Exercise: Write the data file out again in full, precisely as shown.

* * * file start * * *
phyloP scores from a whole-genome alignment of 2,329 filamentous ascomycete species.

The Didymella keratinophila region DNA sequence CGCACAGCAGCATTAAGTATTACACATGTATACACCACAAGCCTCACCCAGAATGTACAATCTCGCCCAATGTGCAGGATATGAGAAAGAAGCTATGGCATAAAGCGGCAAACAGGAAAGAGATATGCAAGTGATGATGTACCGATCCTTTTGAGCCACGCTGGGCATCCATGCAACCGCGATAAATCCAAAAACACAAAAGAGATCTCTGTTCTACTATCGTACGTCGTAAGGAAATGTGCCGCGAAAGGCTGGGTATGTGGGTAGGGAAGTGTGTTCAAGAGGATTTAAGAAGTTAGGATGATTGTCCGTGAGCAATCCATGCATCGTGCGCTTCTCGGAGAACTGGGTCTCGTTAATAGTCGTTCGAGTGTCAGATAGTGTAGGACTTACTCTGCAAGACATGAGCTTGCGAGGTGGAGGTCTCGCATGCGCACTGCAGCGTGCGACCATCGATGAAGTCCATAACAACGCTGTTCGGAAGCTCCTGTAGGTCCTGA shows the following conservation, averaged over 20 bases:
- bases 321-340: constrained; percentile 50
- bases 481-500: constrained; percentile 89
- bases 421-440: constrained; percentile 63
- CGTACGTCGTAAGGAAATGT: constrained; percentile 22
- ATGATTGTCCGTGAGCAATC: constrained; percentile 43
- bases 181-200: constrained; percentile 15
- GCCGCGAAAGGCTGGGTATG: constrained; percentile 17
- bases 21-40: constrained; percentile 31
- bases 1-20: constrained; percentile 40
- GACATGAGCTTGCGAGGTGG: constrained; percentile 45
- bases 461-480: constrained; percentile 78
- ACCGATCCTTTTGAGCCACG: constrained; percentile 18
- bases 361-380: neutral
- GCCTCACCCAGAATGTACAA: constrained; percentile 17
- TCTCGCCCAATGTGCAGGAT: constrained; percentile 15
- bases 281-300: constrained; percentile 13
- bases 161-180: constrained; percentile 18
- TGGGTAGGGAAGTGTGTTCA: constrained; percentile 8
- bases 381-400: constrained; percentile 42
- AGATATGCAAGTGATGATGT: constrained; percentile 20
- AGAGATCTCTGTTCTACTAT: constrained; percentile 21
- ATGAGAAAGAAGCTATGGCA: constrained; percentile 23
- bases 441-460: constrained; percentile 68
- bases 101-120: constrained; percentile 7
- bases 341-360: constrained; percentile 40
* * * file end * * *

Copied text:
phyloP scores from a whole-genome alignment of 2,329 filamentous ascomycete species.

The Didymella keratinophila region DNA sequence CGCACAGCAGCATTAAGTATTACACATGTATACACCACAAGCCTCACCCAGAATGTACAATCTCGCCCAATGTGCAGGATATGAGAAAGAAGCTATGGCATAAAGCGGCAAACAGGAAAGAGATATGCAAGTGATGATGTACCGATCCTTTTGAGCCACGCTGGGCATCCATGCAACCGCGATAAATCCAAAAACACAAAAGAGATCTCTGTTCTACTATCGTACGTCGTAAGGAAATGTGCCGCGAAAGGCTGGGTATGTGGGTAGGGAAGTGTGTTCAAGAGGATTTAAGAAGTTAGGATGATTGTCCGTGAGCAATCCATGCATCGTGCGCTTCTCGGAGAACTGGGTCTCGTTAATAGTCGTTCGAGTGTCAGATAGTGTAGGACTTACTCTGCAAGACATGAGCTTGCGAGGTGGAGGTCTCGCATGCGCACTGCAGCGTGCGACCATCGATGAAGTCCATAACAACGCTGTTCGGAAGCTCCTGTAGGTCCTGA shows the following conservation, averaged over 20 bases:
- bases 321-340: constrained; percentile 50
- bases 481-500: constrained; percentile 89
- bases 421-440: constrained; percentile 63
- CGTACGTCGTAAGGAAATGT: constrained; percentile 22
- ATGATTGTCCGTGAGCAATC: constrained; percentile 43
- bases 181-200: constrained; percentile 15
- GCCGCGAAAGGCTGGGTATG: constrained; percentile 17
- bases 21-40: constrained; percentile 31
- bases 1-20: constrained; percentile 40
- GACATGAGCTTGCGAGGTGG: constrained; percentile 45
- bases 461-480: constrained; percentile 78
- ACCGATCCTTTTGAGCCACG: constrained; percentile 18
- bases 361-380: neutral
- GCCTCACCCAGAATGTACAA: constrained; percentile 17
- TCTCGCCCAATGTGCAGGAT: constrained; percentile 15
- bases 281-300: constrained; percentile 13
- bases 161-180: constrained; percentile 18
- TGGGTAGGGAAGTGTGTTCA: constrained; percentile 8
- bases 381-400: constrained; percentile 42
- AGATATGCAAGTGATGATGT: constrained; percentile 20
- AGAGATCTCTGTTCTACTAT: constrained; percentile 21
- ATGAGAAAGAAGCTATGGCA: constrained; percentile 23
- bases 441-460: constrained; percentile 68
- bases 101-120: constrained; percentile 7
- bases 341-360: constrained; percentile 40